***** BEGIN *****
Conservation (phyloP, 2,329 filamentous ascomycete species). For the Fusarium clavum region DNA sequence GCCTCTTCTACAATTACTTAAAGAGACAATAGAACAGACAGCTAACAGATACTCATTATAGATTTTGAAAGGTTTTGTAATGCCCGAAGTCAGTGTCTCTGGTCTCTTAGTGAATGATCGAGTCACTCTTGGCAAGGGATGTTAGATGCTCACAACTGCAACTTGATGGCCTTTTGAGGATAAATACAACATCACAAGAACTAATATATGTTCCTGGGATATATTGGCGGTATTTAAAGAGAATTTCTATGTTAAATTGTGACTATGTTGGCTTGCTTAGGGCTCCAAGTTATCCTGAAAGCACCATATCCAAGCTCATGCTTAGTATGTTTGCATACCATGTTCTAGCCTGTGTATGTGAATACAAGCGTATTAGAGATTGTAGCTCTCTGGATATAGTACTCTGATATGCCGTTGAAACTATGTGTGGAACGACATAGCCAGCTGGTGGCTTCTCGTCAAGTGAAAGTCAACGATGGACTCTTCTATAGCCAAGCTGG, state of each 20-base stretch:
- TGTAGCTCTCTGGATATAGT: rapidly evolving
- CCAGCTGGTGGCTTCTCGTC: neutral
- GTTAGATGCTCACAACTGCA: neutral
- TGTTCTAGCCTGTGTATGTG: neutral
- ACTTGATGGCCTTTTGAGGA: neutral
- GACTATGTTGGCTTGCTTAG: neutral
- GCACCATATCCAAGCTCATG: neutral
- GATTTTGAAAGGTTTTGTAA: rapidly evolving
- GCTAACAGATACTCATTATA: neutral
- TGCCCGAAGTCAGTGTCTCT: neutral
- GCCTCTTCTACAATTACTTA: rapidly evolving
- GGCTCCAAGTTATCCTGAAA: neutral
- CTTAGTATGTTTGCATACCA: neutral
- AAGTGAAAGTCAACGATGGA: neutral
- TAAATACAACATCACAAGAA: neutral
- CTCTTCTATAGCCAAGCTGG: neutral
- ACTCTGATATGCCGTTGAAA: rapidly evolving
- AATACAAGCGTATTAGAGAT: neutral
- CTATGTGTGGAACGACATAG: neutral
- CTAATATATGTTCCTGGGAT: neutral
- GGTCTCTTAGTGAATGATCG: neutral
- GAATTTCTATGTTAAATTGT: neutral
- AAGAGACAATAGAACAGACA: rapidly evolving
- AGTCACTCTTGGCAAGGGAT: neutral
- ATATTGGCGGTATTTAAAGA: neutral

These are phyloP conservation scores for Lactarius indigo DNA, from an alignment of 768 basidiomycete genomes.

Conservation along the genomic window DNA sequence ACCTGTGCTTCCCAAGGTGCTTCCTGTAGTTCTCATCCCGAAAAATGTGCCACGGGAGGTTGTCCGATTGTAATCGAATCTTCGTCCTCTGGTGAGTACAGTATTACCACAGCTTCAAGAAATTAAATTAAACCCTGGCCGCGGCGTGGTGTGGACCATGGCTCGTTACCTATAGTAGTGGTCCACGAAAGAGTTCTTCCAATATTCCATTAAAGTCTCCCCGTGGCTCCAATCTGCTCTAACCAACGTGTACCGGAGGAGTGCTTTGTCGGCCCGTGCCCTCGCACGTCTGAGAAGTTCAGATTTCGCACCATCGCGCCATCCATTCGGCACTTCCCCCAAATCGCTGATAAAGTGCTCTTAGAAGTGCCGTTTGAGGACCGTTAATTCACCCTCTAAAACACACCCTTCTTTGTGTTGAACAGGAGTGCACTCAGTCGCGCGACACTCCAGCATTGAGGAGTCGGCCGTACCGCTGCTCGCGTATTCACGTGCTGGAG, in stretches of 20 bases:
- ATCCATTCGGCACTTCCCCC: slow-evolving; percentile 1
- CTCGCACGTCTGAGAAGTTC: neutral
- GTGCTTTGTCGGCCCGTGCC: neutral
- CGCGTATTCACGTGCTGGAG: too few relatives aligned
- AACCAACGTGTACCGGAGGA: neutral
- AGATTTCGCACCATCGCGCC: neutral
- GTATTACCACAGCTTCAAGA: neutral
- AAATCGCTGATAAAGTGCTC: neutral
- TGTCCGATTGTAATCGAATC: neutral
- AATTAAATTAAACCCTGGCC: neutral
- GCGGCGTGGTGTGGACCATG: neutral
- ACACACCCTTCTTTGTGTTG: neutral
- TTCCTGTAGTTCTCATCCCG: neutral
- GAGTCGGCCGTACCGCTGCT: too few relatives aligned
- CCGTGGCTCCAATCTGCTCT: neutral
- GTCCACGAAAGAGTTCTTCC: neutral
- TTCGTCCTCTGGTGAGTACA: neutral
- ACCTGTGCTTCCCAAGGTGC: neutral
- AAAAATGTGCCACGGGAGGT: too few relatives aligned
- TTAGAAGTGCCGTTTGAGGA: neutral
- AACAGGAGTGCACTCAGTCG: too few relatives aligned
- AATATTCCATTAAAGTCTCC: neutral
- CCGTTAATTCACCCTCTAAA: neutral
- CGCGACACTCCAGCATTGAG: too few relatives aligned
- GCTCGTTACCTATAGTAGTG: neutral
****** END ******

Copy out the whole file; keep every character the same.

Conservation (phyloP, 2,329 filamentous ascomycete species). For the Fusarium clavum region DNA sequence GCCTCTTCTACAATTACTTAAAGAGACAATAGAACAGACAGCTAACAGATACTCATTATAGATTTTGAAAGGTTTTGTAATGCCCGAAGTCAGTGTCTCTGGTCTCTTAGTGAATGATCGAGTCACTCTTGGCAAGGGATGTTAGATGCTCACAACTGCAACTTGATGGCCTTTTGAGGATAAATACAACATCACAAGAACTAATATATGTTCCTGGGATATATTGGCGGTATTTAAAGAGAATTTCTATGTTAAATTGTGACTATGTTGGCTTGCTTAGGGCTCCAAGTTATCCTGAAAGCACCATATCCAAGCTCATGCTTAGTATGTTTGCATACCATGTTCTAGCCTGTGTATGTGAATACAAGCGTATTAGAGATTGTAGCTCTCTGGATATAGTACTCTGATATGCCGTTGAAACTATGTGTGGAACGACATAGCCAGCTGGTGGCTTCTCGTCAAGTGAAAGTCAACGATGGACTCTTCTATAGCCAAGCTGG, state of each 20-base stretch:
- TGTAGCTCTCTGGATATAGT: rapidly evolving
- CCAGCTGGTGGCTTCTCGTC: neutral
- GTTAGATGCTCACAACTGCA: neutral
- TGTTCTAGCCTGTGTATGTG: neutral
- ACTTGATGGCCTTTTGAGGA: neutral
- GACTATGTTGGCTTGCTTAG: neutral
- GCACCATATCCAAGCTCATG: neutral
- GATTTTGAAAGGTTTTGTAA: rapidly evolving
- GCTAACAGATACTCATTATA: neutral
- TGCCCGAAGTCAGTGTCTCT: neutral
- GCCTCTTCTACAATTACTTA: rapidly evolving
- GGCTCCAAGTTATCCTGAAA: neutral
- CTTAGTATGTTTGCATACCA: neutral
- AAGTGAAAGTCAACGATGGA: neutral
- TAAATACAACATCACAAGAA: neutral
- CTCTTCTATAGCCAAGCTGG: neutral
- ACTCTGATATGCCGTTGAAA: rapidly evolving
- AATACAAGCGTATTAGAGAT: neutral
- CTATGTGTGGAACGACATAG: neutral
- CTAATATATGTTCCTGGGAT: neutral
- GGTCTCTTAGTGAATGATCG: neutral
- GAATTTCTATGTTAAATTGT: neutral
- AAGAGACAATAGAACAGACA: rapidly evolving
- AGTCACTCTTGGCAAGGGAT: neutral
- ATATTGGCGGTATTTAAAGA: neutral

These are phyloP conservation scores for Lactarius indigo DNA, from an alignment of 768 basidiomycete genomes.

Conservation along the genomic window DNA sequence ACCTGTGCTTCCCAAGGTGCTTCCTGTAGTTCTCATCCCGAAAAATGTGCCACGGGAGGTTGTCCGATTGTAATCGAATCTTCGTCCTCTGGTGAGTACAGTATTACCACAGCTTCAAGAAATTAAATTAAACCCTGGCCGCGGCGTGGTGTGGACCATGGCTCGTTACCTATAGTAGTGGTCCACGAAAGAGTTCTTCCAATATTCCATTAAAGTCTCCCCGTGGCTCCAATCTGCTCTAACCAACGTGTACCGGAGGAGTGCTTTGTCGGCCCGTGCCCTCGCACGTCTGAGAAGTTCAGATTTCGCACCATCGCGCCATCCATTCGGCACTTCCCCCAAATCGCTGATAAAGTGCTCTTAGAAGTGCCGTTTGAGGACCGTTAATTCACCCTCTAAAACACACCCTTCTTTGTGTTGAACAGGAGTGCACTCAGTCGCGCGACACTCCAGCATTGAGGAGTCGGCCGTACCGCTGCTCGCGTATTCACGTGCTGGAG, in stretches of 20 bases:
- ATCCATTCGGCACTTCCCCC: slow-evolving; percentile 1
- CTCGCACGTCTGAGAAGTTC: neutral
- GTGCTTTGTCGGCCCGTGCC: neutral
- CGCGTATTCACGTGCTGGAG: too few relatives aligned
- AACCAACGTGTACCGGAGGA: neutral
- AGATTTCGCACCATCGCGCC: neutral
- GTATTACCACAGCTTCAAGA: neutral
- AAATCGCTGATAAAGTGCTC: neutral
- TGTCCGATTGTAATCGAATC: neutral
- AATTAAATTAAACCCTGGCC: neutral
- GCGGCGTGGTGTGGACCATG: neutral
- ACACACCCTTCTTTGTGTTG: neutral
- TTCCTGTAGTTCTCATCCCG: neutral
- GAGTCGGCCGTACCGCTGCT: too few relatives aligned
- CCGTGGCTCCAATCTGCTCT: neutral
- GTCCACGAAAGAGTTCTTCC: neutral
- TTCGTCCTCTGGTGAGTACA: neutral
- ACCTGTGCTTCCCAAGGTGC: neutral
- AAAAATGTGCCACGGGAGGT: too few relatives aligned
- TTAGAAGTGCCGTTTGAGGA: neutral
- AACAGGAGTGCACTCAGTCG: too few relatives aligned
- AATATTCCATTAAAGTCTCC: neutral
- CCGTTAATTCACCCTCTAAA: neutral
- CGCGACACTCCAGCATTGAG: too few relatives aligned
- GCTCGTTACCTATAGTAGTG: neutral